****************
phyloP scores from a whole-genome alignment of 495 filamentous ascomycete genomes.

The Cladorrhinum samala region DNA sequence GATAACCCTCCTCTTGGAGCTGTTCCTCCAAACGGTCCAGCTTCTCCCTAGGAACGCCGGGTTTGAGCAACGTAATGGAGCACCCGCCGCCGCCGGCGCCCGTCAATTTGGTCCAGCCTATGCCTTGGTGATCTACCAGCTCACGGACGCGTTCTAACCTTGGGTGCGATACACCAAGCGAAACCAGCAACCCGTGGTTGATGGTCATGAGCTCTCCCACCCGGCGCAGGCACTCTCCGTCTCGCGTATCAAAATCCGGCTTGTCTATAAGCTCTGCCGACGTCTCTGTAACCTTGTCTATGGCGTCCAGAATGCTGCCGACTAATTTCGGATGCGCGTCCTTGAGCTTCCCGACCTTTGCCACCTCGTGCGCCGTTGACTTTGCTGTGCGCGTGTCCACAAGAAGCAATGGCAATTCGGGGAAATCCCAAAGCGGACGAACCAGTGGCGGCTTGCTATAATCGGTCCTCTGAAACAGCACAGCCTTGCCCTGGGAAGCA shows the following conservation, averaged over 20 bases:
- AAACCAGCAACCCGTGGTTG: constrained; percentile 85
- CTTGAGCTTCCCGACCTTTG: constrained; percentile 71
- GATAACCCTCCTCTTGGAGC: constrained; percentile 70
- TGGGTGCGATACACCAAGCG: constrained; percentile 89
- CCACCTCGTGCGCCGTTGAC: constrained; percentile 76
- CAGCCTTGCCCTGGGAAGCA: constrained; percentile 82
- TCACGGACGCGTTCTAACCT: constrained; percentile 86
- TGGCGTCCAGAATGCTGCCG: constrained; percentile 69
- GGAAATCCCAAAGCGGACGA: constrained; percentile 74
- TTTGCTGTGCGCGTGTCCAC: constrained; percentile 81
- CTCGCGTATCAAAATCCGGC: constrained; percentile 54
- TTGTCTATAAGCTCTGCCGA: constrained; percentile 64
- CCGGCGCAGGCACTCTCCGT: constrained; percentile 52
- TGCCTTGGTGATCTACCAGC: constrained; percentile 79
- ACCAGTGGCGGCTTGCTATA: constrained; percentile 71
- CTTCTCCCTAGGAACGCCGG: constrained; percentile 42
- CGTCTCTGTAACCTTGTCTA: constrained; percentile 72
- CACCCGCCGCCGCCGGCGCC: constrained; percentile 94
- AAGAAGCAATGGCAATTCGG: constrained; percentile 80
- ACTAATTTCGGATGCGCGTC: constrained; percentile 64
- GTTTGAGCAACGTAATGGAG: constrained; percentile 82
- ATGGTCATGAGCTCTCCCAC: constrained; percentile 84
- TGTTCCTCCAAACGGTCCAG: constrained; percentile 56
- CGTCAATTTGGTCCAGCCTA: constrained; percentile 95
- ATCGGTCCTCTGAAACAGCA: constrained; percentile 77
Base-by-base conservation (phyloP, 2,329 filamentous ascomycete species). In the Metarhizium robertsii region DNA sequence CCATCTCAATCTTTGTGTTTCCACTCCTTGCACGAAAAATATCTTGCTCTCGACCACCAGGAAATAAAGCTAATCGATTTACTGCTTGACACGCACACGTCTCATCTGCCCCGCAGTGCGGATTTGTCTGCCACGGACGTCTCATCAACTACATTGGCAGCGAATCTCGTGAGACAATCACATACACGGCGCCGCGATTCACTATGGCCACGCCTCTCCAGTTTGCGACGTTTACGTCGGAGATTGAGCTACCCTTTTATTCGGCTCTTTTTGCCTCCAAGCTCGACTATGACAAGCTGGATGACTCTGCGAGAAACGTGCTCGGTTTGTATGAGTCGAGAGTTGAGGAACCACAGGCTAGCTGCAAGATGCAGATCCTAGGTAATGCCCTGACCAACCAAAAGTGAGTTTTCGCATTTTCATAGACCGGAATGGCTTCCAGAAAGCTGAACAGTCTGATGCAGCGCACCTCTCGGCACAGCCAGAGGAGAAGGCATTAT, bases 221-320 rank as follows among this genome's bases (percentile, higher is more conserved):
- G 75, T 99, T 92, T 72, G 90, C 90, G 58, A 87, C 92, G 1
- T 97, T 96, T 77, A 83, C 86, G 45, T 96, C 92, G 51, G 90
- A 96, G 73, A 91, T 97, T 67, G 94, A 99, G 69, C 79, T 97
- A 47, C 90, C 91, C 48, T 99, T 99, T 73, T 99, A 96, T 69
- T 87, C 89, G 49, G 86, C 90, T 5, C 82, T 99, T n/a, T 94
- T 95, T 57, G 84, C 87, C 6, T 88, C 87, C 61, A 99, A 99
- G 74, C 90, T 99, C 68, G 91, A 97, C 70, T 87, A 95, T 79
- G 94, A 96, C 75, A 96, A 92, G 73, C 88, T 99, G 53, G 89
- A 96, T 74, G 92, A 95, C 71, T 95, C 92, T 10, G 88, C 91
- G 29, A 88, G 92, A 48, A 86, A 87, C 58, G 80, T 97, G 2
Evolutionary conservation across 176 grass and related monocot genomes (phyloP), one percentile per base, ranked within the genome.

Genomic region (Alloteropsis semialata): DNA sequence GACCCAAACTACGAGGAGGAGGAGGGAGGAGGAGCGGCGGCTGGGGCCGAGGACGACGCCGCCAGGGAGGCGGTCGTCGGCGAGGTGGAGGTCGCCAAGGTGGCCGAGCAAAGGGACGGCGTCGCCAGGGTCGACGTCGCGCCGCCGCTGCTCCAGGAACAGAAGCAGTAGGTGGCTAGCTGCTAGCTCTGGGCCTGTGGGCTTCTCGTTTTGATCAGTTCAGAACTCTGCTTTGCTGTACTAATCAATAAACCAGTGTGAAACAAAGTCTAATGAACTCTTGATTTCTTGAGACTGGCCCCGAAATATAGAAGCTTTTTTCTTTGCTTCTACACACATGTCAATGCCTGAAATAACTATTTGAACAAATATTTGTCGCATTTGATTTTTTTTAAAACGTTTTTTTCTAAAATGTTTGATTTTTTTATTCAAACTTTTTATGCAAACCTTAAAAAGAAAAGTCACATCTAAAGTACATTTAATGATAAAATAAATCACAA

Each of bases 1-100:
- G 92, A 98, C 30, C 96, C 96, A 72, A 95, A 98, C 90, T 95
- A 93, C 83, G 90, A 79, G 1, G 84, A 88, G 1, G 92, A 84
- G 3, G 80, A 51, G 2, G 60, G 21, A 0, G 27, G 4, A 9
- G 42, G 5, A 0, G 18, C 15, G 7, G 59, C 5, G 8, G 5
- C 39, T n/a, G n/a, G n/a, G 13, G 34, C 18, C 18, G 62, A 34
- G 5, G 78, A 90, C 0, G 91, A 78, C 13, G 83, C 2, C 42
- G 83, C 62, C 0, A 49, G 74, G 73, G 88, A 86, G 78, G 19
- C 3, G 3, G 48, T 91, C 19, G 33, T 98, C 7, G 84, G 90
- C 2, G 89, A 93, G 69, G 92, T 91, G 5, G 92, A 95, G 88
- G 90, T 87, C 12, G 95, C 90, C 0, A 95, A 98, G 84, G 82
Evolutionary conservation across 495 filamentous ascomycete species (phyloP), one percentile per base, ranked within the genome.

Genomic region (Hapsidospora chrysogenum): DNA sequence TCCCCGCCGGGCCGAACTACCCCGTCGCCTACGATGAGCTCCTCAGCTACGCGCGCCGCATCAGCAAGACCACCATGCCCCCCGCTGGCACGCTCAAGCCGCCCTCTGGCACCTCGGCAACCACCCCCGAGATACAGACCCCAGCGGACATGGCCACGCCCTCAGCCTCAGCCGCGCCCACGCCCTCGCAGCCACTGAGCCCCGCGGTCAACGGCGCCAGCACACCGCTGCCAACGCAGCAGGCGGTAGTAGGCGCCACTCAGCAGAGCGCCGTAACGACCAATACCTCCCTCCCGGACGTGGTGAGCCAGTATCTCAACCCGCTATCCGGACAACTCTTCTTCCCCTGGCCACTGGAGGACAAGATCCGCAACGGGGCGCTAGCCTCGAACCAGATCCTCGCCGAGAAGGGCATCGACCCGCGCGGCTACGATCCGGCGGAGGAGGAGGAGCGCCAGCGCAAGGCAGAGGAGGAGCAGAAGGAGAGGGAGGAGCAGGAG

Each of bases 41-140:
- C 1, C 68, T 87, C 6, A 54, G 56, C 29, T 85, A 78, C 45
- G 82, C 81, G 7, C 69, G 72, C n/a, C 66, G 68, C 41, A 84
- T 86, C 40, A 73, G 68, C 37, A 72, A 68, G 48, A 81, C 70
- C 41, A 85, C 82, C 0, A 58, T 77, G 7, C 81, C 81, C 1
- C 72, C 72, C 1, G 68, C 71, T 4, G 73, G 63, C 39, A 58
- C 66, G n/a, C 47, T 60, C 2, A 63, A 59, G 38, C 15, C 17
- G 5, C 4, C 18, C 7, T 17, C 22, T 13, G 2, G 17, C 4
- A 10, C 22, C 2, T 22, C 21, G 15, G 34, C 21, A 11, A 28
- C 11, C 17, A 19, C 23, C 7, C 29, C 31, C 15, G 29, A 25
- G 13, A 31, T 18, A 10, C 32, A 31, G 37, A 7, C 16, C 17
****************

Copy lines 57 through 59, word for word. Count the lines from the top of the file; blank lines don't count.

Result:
- T 86, C 40, A 73, G 68, C 37, A 72, A 68, G 48, A 81, C 70
- C 41, A 85, C 82, C 0, A 58, T 77, G 7, C 81, C 81, C 1
- C 72, C 72, C 1, G 68, C 71, T 4, G 73, G 63, C 39, A 58